Issue 240: 2020 07 02: E-negotiations?

02 July 2020


Building in failure.

By Robert Kilconner.

More women directors?  More accountants?  A higher proportion of non-executives?  Increased personal responsibility for managing directors?  Better representation of the workforce?  Name any corporate reform you like and someone will tell you that it will improve the standard of decision-making, or perhaps reduce the standard, or perhaps sometimes increase the standard and sometimes reduce it, but anyway change it and business will never be the same again.

What then about the latest reform, the holding of many more meetings electronically?  That has been accelerated by covid but is likely to become established as a permanent feature of the system.  It is good for the environment because it stops people travelling to meetings but, in terms of decision-making, is it a good thing or a bad one?

Electronic meetings are quite different from physical meetings because discipline has to be imposed to prevent everyone talking at the same time.  If you have a dozen or so people present in a room they can keep an eye on each other and make their contribution when there is a convenient lull, in rather the same way that a car joins a major road where it sees a gap in the traffic.  You cannot run an e-meeting on that basis even though the participants can see each other on their screens.  That instinctive feel for when to give way is not there.  Either everyone will talk over each other or there will be long silences which everyone will try to fill by commenting at the same moment.  No, an electronic meeting has to be toughly chaired with the participants either speaking when called upon by the person in the chair or in rotation.  That means that a participant has to marshal his or her thoughts carefully in order to get them out in the allotted slot.

To those used to sitting through long and rambling meetings taking all day, that sounds like heaven.  Wow, people marshalling their thoughts and thinking about what they’re going to say.  Bring it on!  But order is bought at a price in terms of creativity.  It is hard to brainstorm, for example, because brainstorming is an informal process whereby the meeting instinctively gives a hearing to a participant with an idea and others break-in or takeover as and when they have a real contribution to make.  The difference between brainstorming and a meeting dominated by loudmouths with nothing to say is a subtle one and depends upon those present following protocols which flow from intuition and experience.  Combining those protocols successfully with the necessary formalism of an e-meeting is unlikely.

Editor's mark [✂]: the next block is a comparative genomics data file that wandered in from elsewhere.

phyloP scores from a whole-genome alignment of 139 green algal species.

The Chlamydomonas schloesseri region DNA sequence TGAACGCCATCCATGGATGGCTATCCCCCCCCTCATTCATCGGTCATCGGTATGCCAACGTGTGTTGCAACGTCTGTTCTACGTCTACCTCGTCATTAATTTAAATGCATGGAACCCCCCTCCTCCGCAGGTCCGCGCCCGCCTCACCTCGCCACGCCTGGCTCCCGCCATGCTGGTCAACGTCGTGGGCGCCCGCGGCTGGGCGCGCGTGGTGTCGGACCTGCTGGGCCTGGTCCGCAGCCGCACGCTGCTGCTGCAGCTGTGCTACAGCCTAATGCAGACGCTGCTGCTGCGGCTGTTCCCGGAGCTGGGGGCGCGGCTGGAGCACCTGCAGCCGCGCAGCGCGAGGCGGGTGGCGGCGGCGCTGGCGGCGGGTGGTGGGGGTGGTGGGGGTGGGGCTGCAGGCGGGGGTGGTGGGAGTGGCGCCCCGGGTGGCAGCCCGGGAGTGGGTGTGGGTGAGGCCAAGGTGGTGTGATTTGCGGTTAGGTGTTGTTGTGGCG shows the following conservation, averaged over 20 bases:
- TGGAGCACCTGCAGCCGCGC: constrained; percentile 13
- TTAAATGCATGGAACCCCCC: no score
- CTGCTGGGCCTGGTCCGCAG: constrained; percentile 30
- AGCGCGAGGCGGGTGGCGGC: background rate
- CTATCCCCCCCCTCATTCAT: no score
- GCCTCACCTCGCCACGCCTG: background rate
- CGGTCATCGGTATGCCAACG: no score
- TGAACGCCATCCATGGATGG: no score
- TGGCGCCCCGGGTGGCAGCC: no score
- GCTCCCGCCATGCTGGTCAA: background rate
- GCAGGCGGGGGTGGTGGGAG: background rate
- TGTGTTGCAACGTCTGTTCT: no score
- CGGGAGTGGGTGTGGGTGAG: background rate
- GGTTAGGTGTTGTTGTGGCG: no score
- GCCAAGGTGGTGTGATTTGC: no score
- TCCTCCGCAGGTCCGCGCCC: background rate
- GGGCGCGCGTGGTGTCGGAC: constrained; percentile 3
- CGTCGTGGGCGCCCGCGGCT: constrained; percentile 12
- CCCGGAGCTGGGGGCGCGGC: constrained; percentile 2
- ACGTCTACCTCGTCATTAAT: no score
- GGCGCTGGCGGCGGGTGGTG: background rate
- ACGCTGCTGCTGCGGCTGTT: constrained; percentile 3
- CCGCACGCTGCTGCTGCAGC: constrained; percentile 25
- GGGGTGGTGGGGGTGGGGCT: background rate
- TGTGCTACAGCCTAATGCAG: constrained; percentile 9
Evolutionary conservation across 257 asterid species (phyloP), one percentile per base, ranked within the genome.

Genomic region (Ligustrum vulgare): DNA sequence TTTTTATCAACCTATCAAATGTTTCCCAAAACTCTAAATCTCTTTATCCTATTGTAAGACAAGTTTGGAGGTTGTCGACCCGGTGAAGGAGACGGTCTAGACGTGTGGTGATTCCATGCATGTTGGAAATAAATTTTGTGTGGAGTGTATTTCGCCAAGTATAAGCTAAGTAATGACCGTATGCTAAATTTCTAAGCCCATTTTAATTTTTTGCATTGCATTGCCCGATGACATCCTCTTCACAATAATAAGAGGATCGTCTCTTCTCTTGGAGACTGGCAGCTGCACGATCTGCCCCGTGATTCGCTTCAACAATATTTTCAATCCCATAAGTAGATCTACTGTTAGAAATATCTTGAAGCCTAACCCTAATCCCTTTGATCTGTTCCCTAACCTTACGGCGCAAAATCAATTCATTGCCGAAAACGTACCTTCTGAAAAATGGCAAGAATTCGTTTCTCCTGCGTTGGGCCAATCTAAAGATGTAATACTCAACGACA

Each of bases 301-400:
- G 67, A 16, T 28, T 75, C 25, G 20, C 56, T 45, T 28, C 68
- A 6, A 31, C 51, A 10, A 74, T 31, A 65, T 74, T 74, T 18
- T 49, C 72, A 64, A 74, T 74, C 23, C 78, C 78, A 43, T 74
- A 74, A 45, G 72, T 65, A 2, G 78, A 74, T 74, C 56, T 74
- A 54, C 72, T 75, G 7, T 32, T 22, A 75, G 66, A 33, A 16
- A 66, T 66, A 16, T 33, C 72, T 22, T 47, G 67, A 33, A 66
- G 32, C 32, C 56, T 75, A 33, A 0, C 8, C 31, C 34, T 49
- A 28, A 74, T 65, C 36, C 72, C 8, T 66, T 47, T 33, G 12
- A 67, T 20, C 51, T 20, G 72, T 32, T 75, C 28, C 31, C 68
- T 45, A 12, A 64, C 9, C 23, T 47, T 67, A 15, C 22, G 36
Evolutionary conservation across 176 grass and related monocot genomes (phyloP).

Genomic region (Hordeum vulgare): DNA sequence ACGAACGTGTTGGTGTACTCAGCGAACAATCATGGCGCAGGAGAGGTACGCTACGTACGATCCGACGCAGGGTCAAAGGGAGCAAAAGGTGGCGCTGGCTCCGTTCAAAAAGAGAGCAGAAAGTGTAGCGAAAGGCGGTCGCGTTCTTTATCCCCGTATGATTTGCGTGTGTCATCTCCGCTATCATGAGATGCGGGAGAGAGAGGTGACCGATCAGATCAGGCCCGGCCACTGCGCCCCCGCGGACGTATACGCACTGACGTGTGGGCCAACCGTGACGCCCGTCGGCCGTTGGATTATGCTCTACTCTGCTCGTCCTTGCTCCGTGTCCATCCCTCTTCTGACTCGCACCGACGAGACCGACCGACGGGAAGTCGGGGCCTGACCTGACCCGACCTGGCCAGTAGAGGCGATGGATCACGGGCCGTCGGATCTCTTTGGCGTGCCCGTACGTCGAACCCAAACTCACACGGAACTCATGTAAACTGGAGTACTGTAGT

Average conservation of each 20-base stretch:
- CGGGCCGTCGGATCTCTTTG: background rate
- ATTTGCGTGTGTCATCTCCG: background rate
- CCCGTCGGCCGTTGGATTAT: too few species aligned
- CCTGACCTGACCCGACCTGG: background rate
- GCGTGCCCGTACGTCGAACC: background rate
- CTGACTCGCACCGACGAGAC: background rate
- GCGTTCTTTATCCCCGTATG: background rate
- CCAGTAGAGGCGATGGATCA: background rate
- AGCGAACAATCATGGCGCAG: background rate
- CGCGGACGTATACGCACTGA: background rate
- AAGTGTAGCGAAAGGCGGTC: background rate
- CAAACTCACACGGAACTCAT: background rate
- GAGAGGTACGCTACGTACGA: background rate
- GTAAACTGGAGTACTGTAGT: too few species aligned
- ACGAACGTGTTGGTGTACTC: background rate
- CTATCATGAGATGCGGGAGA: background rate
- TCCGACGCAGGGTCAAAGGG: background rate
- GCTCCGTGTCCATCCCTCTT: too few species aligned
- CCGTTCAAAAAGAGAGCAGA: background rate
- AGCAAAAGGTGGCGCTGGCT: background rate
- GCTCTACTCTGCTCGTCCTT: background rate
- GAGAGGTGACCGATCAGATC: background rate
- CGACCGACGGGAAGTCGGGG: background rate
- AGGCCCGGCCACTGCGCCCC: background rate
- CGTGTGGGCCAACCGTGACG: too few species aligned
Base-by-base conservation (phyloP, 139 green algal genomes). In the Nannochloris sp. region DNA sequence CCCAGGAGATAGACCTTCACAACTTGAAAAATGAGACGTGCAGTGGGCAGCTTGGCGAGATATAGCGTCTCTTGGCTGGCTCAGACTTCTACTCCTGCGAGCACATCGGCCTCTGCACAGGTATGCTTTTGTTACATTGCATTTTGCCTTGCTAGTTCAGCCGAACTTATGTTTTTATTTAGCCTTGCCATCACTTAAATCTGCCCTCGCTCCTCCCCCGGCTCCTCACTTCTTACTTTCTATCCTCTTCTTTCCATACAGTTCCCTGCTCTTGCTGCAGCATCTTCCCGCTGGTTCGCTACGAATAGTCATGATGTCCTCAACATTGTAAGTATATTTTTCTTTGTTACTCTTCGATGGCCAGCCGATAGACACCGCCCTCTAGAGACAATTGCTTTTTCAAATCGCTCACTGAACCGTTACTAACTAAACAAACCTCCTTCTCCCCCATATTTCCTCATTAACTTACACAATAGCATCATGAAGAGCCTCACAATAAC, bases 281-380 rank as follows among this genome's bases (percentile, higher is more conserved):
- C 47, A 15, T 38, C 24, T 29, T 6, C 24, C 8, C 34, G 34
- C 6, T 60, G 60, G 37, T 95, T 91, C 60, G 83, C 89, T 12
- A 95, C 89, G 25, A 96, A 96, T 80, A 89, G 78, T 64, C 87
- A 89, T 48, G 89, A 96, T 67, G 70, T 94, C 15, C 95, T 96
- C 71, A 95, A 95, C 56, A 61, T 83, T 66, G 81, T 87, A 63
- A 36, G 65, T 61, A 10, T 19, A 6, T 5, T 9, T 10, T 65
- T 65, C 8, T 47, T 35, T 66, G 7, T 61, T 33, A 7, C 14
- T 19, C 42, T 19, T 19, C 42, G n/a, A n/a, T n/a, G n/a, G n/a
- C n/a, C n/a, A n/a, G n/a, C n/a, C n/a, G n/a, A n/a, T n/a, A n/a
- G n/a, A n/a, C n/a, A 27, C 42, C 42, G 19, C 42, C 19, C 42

It isn’t only in relation to brainstorming that e-meetings are unsatisfactory either.  The fact that participants are heard in sequence makes it difficult for them to butt in and challenge each other effectively.  It all becomes a bit like question time in the House of Commons, appropriate enough no doubt where formal positions are being exchanged but hardly likely to get to the bottom of things.

Another advantage of the physical meeting over its e-equivalent is more subtle.  Any professional negotiator will tell you that the chances of agreeing a deal in a room are inversely proportional to its size.  No, I don’t mean to the number of people in the room but to its actual square footage.  If you wish to make progress on a negotiation that seems to be getting stuck, one standard tactic is to move the meeting to a smaller room so that the participants are more crowded.  That will change the atmosphere and move things forward.  If, on the other hand, you wish to slow or frustrate a negotiation, move it to a larger room where the participants are more spread out.  People trust each other more when they are herded closely together and become more amenable to compromise.  If the table is so small that one or two participants have to perch on the end of it, so much the better – if you want an agreement to be concluded, that is.

Now by its nature an e-meeting is an impersonal affair with no room for that subliminal communication between participants which you get in the small meeting room.  It is the large room taken to its logical extreme, and it follows that negotiations carried out in e-meetings are less likely to be successful than those carried out physically.  That may be good or bad, depending on your point of view, but it is certainly something of which those arranging e-meetings need to be aware.  Still, e-meetings have their place.  They work well where the participants are reporting to a dominant chair.  They work for an arbitration where the participants are presenting to an arbitrator.  But arrange negotiations like that only if you are prepared to accept that the chances of a successful outcome are being sacrificed in the name of convenience.



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